#SoulSessions 3 – Black Panther: A case study on why BME representation is important

By now basically, everyone knows about the global phenomenon that is the black panther movie. Social media is flooded with pictures of people dressed in African attire ready to storm the movie theatres and watch this movie. I must admit I first thought this movie was overhyped and just another social media trend with most people just doing it because their friends were doing it. I remember walking with my friend with my friend to the movies to watch this film and we were both talking about how extra the internet was being once again with this black panther movie. However, after watching the movie which is by the way amazing and a must watch for every person of any age, I began seeing the movie in a whole different light.

 The movie is not just another black American movie (*cough*tyler perry) but was deep and meaningfully with subtle references to the problems black people all around the world face. It was also funny and light-hearted without losing its message. I also felt the movie was representative of the African continent. It captured the essence of the African spirit without focusing on just one African continent which I thought was amazing. However, what really occurred to me was the importance of representation of black and ethnic minority people in every facet of life and profession, especially the media and film. Black Panther is so iconic because it gives our children positive images of the African continent in general as well as something to hope for in terms of what Africa could be.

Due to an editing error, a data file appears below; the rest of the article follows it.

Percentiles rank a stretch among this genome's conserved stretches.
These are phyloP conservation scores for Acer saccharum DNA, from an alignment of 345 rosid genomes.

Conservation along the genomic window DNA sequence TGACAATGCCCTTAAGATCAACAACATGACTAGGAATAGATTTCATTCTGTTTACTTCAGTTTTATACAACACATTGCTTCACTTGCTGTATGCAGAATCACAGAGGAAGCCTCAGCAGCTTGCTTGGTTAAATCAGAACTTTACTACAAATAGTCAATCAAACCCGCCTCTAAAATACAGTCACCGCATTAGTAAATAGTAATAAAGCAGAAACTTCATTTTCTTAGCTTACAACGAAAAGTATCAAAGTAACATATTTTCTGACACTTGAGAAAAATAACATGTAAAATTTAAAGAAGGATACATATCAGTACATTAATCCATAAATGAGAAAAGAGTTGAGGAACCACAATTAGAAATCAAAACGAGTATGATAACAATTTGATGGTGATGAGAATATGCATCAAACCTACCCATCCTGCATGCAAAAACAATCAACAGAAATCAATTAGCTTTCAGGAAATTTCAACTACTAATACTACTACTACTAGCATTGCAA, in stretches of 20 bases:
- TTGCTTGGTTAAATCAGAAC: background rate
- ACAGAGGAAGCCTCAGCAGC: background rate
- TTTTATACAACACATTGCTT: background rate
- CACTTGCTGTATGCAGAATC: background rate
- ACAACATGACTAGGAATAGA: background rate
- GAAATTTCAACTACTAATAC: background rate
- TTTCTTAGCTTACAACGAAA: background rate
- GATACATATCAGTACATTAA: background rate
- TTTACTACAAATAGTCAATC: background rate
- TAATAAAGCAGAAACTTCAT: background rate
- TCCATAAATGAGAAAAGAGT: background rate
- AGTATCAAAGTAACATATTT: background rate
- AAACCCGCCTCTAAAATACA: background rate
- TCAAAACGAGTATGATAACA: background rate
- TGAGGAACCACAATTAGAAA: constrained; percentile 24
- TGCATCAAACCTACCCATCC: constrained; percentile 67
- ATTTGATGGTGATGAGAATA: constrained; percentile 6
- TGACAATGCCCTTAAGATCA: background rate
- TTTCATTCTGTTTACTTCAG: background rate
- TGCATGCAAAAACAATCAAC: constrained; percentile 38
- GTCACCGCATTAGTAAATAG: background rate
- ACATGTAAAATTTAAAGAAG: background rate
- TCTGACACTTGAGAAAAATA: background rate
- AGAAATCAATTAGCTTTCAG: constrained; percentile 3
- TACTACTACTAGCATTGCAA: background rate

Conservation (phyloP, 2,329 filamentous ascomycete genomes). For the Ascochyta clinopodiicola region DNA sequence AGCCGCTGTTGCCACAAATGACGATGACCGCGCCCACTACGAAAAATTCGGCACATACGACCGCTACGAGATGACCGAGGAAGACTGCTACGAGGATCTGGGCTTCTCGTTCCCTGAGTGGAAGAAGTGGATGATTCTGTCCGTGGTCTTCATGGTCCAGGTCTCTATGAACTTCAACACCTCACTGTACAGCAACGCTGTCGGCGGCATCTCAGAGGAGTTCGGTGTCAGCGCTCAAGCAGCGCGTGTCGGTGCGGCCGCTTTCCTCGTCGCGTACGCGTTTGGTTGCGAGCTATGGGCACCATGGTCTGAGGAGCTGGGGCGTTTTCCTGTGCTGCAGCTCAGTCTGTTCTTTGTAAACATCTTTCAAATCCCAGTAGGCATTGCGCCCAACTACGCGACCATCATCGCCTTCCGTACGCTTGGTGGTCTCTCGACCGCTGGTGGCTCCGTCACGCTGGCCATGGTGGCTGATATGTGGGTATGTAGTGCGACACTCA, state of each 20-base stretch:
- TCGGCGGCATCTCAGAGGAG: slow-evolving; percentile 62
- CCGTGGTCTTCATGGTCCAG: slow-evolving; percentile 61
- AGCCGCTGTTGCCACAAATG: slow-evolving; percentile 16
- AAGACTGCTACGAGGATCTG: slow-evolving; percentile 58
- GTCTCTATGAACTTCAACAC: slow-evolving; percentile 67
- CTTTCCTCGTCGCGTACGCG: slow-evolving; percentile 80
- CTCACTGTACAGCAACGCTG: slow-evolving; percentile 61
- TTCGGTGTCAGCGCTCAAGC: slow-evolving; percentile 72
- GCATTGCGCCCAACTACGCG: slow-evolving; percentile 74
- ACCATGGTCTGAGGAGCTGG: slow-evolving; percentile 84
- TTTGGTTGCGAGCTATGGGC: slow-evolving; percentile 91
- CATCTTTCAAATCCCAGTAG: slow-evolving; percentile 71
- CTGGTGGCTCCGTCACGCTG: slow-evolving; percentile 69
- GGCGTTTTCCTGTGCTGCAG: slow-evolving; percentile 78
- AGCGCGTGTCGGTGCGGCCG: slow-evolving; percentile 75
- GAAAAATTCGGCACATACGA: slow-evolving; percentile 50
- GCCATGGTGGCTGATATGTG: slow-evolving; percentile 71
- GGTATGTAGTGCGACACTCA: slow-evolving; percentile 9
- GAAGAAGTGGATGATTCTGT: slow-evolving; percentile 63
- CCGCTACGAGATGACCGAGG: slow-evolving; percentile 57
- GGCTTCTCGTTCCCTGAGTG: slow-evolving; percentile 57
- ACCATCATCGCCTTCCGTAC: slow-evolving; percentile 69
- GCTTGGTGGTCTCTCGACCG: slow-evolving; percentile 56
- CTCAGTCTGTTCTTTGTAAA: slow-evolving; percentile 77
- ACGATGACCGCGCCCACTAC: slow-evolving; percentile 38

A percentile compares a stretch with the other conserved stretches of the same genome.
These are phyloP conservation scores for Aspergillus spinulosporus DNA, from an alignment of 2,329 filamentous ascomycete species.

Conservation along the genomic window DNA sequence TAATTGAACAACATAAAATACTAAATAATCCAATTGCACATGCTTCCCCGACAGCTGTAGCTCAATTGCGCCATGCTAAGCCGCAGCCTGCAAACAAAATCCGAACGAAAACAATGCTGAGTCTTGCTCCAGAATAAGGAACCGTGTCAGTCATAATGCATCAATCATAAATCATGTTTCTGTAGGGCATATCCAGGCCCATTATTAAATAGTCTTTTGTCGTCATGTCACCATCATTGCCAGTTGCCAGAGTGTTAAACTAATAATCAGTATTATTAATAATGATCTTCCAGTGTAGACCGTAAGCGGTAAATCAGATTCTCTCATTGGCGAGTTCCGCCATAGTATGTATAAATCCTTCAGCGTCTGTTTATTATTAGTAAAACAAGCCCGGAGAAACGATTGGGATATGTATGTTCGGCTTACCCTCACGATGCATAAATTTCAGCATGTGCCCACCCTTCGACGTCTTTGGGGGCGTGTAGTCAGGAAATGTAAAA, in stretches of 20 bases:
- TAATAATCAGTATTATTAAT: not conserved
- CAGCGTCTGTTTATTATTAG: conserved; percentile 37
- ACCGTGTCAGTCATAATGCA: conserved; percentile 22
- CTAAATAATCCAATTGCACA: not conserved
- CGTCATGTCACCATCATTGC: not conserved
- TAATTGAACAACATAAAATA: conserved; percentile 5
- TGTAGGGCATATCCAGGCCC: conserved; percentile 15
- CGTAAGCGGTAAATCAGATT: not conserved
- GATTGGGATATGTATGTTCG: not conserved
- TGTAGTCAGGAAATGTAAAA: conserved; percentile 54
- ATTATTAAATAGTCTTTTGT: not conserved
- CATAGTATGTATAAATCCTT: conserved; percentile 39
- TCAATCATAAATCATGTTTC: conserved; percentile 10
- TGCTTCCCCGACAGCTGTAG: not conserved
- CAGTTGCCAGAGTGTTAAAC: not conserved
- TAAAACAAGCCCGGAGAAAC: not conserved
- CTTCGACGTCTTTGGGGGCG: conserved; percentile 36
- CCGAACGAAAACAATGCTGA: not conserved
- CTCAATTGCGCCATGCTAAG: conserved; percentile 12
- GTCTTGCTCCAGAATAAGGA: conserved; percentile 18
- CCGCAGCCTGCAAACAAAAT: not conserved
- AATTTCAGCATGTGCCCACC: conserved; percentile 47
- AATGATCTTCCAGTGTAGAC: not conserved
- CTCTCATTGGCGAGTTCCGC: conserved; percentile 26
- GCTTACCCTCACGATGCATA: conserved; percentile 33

A lot of the time the narrative of Africa that gets played out in the media is that of a dependent, starving and corrupt continent (to an extent that is true). However, the African continent is so much more than that and has a  depth and richness of culture that is unique to it. Africa is a continent that has produced greatest mind and inspirational individuals and its deficiencies should never drown out its beauty. Black Panther also reminded me of how positive labels being attached to African/ black concepts have personally affected me. I started relaxing my hair in primary school and thought that i could never have just my natural hair because it would be too difficult to take care of. This notion was reaffirmed every time I visited a salon and the hairdresser would complain that I had let my natural hair get tough again. It was, therefore, something that I had to keep up because there was something wrong with my natural hair, it did not matter that the relaxer was destroying my hair. However, around 2014/2015 the social media trend of people going natural started and I was amazed. I saw that it was possible to take care of your natural hair so that it was manageable and I began my natural hair journey. Basically seeing more black women embrace their natural hair made me love mine more and realise just how beautiful it was. We need to encourage representation and support it whenever it comes because it is essential that we don’t let negative stereotypes of our race be the only narrative. 

 

Photo by Josh Rose on Unsplash

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